How to Drain an Above Ground Pool – Easy Method
We take extraordinary measures to preserve the water and avoid the nightmare of draining our pools.
It’s not a fun process, but it doesn’t have to be a weekend long burden either. With a few tips, you can reduce the time it takes and even improve the efficiency of the process.
Here’s how to drain an above ground pool, the easy way.
Do Your Research First
As you can imagine, above ground pools hold a significant amount of water. Where will it all go?
That will, in part, be limited by local mandates regarding where you may release such an excess amount of water. Local governments, HOAs, and even neighbors will get some say in this.
After all, you don’t want to flood your neighbor’s lawn or send 10000+ gallons of pool water into a nearby stream. So, do a little research, some planning and know exactly where that water is going before you get started.
Do Some Planning
Next, do a little planning. It’s usually best if you can check the pool’s progress as its draining.
That way, if your hose becomes clogged, the released water begins causing unexpected damage or something comes loss and water begins spilling around the pool, you can take control.
If you do feel confident about leaving it alone, still take care to ensure that your hose is of sufficient length and properly directed before releasing water.
Also, check the weather. Sunshine evaporates water faster, whereas rain will, for obvious reasons, slow the draining of your pool.
Avoid the Plug
First, if your pool has a drain plug, don’t use it unless you really know what you’re doing. This could quickly cause erosion in your yard and especially around the pool.
The effects won’t always be noticeable until portions of the pool begin caving in. That’s why most pools don’t have one; they require a little expertise.
Pumping the Water Out
There are actually a few different ways to drain your pool. One of the easiest is to use a submersible pump.
These tend to be simple enough to use. However, each one operates somewhat differently.
Check the owner’s manual for proper operation. And while you’re at it, check its maximum capacity and determine whether or not your pool exceeds it.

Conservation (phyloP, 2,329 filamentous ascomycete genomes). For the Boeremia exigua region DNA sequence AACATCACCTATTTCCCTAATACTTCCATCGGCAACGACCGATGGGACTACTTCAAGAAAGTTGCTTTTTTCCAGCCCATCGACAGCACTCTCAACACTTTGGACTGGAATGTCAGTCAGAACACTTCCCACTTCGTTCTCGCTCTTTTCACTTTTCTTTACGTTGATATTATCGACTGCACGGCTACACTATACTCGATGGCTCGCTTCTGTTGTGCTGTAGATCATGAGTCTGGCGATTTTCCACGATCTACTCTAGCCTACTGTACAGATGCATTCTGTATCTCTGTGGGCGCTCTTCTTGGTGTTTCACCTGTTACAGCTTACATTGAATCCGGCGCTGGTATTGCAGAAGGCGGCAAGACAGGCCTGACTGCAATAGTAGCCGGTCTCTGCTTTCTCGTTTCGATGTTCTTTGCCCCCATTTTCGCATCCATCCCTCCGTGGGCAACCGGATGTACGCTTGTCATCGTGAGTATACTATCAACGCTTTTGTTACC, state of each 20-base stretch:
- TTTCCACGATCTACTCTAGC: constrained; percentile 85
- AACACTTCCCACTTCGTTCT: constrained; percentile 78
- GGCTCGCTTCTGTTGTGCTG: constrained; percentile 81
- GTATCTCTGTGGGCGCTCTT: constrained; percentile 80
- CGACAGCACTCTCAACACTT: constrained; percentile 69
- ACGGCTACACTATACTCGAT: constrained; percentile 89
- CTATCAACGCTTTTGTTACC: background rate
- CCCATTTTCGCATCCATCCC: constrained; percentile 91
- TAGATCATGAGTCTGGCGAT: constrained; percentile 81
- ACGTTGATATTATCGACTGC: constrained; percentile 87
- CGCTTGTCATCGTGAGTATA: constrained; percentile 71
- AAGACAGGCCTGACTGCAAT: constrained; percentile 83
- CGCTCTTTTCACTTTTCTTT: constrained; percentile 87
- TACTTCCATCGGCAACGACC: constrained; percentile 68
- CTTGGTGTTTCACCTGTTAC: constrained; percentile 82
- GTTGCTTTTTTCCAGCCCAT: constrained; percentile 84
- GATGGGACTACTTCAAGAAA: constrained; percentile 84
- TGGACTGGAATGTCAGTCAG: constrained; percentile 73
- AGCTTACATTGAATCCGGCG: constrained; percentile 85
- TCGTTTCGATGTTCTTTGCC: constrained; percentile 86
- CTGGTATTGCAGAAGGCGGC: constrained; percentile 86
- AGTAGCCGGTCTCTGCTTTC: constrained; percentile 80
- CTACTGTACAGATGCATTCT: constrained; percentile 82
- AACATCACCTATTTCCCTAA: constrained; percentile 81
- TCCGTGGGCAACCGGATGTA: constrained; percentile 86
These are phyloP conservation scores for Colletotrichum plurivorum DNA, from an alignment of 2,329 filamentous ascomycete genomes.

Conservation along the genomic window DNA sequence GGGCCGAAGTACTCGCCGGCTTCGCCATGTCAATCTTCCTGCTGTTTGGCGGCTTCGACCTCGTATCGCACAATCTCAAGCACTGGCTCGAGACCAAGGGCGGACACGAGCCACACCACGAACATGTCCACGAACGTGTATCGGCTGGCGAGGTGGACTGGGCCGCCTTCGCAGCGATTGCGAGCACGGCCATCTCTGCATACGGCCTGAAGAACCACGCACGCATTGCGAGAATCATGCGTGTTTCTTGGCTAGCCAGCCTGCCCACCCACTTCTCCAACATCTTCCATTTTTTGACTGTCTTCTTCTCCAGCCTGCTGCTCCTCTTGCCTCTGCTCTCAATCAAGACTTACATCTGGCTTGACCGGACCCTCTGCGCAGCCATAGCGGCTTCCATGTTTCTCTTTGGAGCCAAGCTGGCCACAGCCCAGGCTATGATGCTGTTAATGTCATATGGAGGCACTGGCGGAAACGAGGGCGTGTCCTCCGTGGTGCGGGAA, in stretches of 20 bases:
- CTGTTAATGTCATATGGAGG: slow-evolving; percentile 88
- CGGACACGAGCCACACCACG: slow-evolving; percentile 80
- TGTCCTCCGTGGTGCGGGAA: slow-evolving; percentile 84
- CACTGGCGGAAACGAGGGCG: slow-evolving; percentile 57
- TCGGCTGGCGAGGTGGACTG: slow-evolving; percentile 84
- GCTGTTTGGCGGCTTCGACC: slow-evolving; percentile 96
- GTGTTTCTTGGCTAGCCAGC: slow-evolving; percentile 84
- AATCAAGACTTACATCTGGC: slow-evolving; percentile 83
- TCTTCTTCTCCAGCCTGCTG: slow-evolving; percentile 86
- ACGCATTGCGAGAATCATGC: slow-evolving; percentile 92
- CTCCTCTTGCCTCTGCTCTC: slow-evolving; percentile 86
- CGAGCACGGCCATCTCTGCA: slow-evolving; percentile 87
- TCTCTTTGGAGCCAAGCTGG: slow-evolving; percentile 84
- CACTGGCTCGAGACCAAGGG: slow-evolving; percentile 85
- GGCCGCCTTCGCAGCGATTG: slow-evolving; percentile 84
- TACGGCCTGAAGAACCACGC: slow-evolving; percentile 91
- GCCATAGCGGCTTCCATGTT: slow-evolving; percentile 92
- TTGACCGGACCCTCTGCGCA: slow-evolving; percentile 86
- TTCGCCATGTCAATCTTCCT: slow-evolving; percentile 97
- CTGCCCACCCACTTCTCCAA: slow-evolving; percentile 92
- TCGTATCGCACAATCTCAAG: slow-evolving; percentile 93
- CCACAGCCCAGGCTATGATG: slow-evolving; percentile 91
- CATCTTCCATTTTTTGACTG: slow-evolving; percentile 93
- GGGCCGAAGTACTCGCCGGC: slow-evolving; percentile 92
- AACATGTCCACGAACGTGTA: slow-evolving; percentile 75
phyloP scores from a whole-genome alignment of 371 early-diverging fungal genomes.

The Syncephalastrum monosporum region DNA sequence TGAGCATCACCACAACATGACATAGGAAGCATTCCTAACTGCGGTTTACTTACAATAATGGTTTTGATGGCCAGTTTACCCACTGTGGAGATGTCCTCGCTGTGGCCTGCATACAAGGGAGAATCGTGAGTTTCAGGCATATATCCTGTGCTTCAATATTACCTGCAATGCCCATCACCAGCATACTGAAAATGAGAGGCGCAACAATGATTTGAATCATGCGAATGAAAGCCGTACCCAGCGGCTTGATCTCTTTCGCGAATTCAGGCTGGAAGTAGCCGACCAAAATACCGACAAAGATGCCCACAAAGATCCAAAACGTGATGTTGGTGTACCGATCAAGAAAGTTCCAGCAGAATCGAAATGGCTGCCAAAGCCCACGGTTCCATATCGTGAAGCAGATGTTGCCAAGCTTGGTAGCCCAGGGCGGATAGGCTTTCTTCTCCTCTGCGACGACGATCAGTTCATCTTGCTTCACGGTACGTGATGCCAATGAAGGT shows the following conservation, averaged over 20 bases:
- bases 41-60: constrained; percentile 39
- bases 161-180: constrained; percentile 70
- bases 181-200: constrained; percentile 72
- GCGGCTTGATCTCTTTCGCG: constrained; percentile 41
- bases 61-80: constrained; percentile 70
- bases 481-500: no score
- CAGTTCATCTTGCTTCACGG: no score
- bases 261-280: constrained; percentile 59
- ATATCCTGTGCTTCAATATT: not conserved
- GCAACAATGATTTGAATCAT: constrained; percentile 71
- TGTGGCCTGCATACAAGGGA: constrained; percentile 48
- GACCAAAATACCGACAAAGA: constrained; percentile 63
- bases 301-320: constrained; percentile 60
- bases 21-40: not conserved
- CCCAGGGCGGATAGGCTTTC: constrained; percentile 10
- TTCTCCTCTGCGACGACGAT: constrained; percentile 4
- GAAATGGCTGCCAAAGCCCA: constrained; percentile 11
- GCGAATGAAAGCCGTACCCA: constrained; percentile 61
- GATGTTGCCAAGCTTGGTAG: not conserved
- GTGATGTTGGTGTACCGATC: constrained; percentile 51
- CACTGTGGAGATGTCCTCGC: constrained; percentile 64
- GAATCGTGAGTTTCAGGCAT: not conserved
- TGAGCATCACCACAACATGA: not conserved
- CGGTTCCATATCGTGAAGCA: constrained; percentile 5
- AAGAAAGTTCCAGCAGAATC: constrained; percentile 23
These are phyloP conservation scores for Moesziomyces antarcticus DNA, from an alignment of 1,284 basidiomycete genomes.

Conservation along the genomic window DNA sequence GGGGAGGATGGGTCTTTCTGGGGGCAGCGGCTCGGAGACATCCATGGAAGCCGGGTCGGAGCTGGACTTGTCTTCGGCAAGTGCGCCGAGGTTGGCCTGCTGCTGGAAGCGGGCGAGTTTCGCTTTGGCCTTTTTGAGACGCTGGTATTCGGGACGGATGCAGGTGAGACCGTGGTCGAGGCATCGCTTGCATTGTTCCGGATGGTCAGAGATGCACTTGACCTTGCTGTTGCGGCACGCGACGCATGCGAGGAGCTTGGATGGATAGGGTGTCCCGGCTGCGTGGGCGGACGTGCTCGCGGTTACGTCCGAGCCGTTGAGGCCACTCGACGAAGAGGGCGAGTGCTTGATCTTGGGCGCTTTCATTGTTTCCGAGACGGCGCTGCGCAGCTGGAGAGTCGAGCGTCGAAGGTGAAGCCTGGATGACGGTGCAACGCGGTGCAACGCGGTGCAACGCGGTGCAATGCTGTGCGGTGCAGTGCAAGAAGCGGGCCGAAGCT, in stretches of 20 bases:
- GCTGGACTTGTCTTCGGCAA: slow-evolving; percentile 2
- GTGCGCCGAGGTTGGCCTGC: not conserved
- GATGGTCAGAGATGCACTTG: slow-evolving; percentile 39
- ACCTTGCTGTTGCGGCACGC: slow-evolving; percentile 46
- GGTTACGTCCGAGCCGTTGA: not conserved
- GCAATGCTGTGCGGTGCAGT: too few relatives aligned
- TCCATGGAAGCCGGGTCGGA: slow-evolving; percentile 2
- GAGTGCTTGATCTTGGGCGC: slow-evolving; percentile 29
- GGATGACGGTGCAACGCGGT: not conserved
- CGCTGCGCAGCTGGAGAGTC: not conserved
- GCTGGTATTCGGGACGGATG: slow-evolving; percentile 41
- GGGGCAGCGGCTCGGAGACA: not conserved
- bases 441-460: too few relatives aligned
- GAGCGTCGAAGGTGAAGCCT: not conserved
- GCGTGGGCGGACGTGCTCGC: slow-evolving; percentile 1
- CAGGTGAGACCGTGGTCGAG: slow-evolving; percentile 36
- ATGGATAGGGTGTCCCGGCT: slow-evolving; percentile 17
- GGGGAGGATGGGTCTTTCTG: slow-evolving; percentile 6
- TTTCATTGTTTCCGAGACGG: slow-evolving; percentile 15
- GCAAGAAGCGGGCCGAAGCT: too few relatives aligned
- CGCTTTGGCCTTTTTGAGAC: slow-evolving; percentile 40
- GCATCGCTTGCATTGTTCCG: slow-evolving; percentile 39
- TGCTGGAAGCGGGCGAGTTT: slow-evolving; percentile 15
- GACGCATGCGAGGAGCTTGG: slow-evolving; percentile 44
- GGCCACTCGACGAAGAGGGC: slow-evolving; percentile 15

We also found the helpful video below which demonstrates how to drain an above ground pool.
Siphoning Pool Water
Another is the classic siphoning method. Though it’s one of the most frequently used (and cheapest) methods, newer technologies are rendering it antiquated. Even so, it’s fairly simple to implement.
Granted, you could use your mouth the true old fashion way, but this really isn’t necessary. Instead, try turning the water while the hose is still connected.
Yes, a small amount will enter back into the pool, but if you disconnect it very quickly after a brief moment, the suction should reverse, drawing water out of the pool.
Even if it takes you a few tries, it’s likely still faster than attempting to create the suction by mouth. Also, ensure that the hose remains lower than the pool (or as much lower as you can possibly get it).
Eventually, you’ll reach the point where water remains that can’t be siphoned out. At this point, it’s safe to use the drain plug if the pool has one.
You’ll need to churn water in its direction, a task usually best left to a plastic broom. If your pool doesn’t have a plug, it’s time to get a little creative.
You can use a shop vac or even allow evaporation to run its course. Just be sure to clean the pool’s interior thoroughly and inspect for any damage before refilling it with fresh water.
Howstuffworks mentions this siphoning method in their article on how to drain an above ground pool as an option also.
So that wraps things up and you should now have a good idea of how to drain your pool.
We hope this article has been helpful to you, please leave a comment below and we will respond shortly.
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